November 21, 2019

Why are the red-cross knights so shy? The weirdness of Melville’s poetry


Imagine my delight when I learned late last year that our namesake the great Herman Melville also wrote … epic poetry? As it turns out, late in life, forgotten and largely alone, Melville actively forsook fiction in favor of poetry, in a kind of grim invisible gesture of renunciation. The result was an 18,000-line epic poem called Clarel, which is possibly the least-read work by a major artist in the canon. Excited by the prospect of finding something genuinely boring and weird, I procured a copy and dove in.

Clarel is … well, first of all, understand that Paradise Lost is about 11,000 lines long, so if you can imagine a poem that is half again as long as John Milton’s masterwork, but considerably more confusing, you’re on the right track. It’s written in a bizarrely archaic argot that sounds like Sir Walter Scott-via-Tennyson plus a dash of the wilder elements of Blake:

In Crete they claimed the Tomb of Jove
In glen over which his eagles soar;
But thro’ a peopled town ye rove
To Christ’s low urn, where nigh the door
Settles the dove …

Hmm. I pushed on for another half hour of this, stopping to text a friend of mine, a novelist whose reaction (above) was somewhat predictable. The going became slow, then downright arduous. I used my calculator to discern that I had read approximately 0.9% of Clarel. I like weird poems about Jesus as much as the next guy, but the ornate diction and sing-songy rhyme made it hard to focus. Could it just be me? I checked in with my friend Sheila Liming, a professor of 19th-century American literature at the University of North Dakota. Dr. Liming wasted no time with her response: “I’ve never actually been able to finish Clarel, as interesting as I think it is as an artifact. It’s a tough slog.” Well! That’s a relief! Not just me! Still, I soldiered on:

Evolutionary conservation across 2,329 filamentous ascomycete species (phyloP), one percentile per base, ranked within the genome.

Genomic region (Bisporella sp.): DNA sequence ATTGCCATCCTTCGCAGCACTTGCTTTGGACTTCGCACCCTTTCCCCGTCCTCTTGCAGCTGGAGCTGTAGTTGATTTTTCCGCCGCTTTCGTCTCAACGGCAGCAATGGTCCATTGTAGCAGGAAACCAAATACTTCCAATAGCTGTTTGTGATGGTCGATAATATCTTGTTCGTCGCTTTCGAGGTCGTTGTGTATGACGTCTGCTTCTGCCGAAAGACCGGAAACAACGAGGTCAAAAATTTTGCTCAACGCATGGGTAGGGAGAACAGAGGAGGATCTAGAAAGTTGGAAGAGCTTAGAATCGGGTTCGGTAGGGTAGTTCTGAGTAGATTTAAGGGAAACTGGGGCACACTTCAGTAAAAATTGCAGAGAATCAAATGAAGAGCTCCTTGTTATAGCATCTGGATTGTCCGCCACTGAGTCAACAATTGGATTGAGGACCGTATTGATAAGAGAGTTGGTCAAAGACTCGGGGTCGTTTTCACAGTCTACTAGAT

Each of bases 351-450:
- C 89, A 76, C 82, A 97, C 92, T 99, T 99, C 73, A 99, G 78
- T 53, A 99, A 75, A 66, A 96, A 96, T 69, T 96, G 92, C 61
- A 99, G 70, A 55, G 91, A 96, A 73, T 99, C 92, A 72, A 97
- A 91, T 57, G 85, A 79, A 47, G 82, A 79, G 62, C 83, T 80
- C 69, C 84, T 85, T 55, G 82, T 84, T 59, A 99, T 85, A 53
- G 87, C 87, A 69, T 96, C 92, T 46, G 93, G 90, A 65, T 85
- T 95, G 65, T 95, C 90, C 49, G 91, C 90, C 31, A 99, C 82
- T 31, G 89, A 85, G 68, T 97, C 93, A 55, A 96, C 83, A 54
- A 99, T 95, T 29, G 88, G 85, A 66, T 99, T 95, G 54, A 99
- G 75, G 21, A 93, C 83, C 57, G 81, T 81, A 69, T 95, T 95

Unvexed by Europe’s griveing doubt
Which asks And can the Father be?
Those children of the climes devout
On festival in fane installed
Happily ignorant, make glee
Like orphans in the play-ground walled …

The next day’s New York Review of Books brought a whole essay on Melville’s poetry, including Clarel, natch, by the great Helen Vendler. Paydirt! I read on in search of guidance, but even Dr. Vendler proved discouraging: “Melville,” she noted, “does not care whether his putative readers can follow his allusions.” She ends her excursus by volunteering her opinion that in order to truly “relish the poem,” it is necessary to read it … three times. Well! I’ve got that to look forward to, I guess! In the meantime, you’ll find me over here, by the thrillers!




Michael Lindgren is the Managing Editor at Melville House.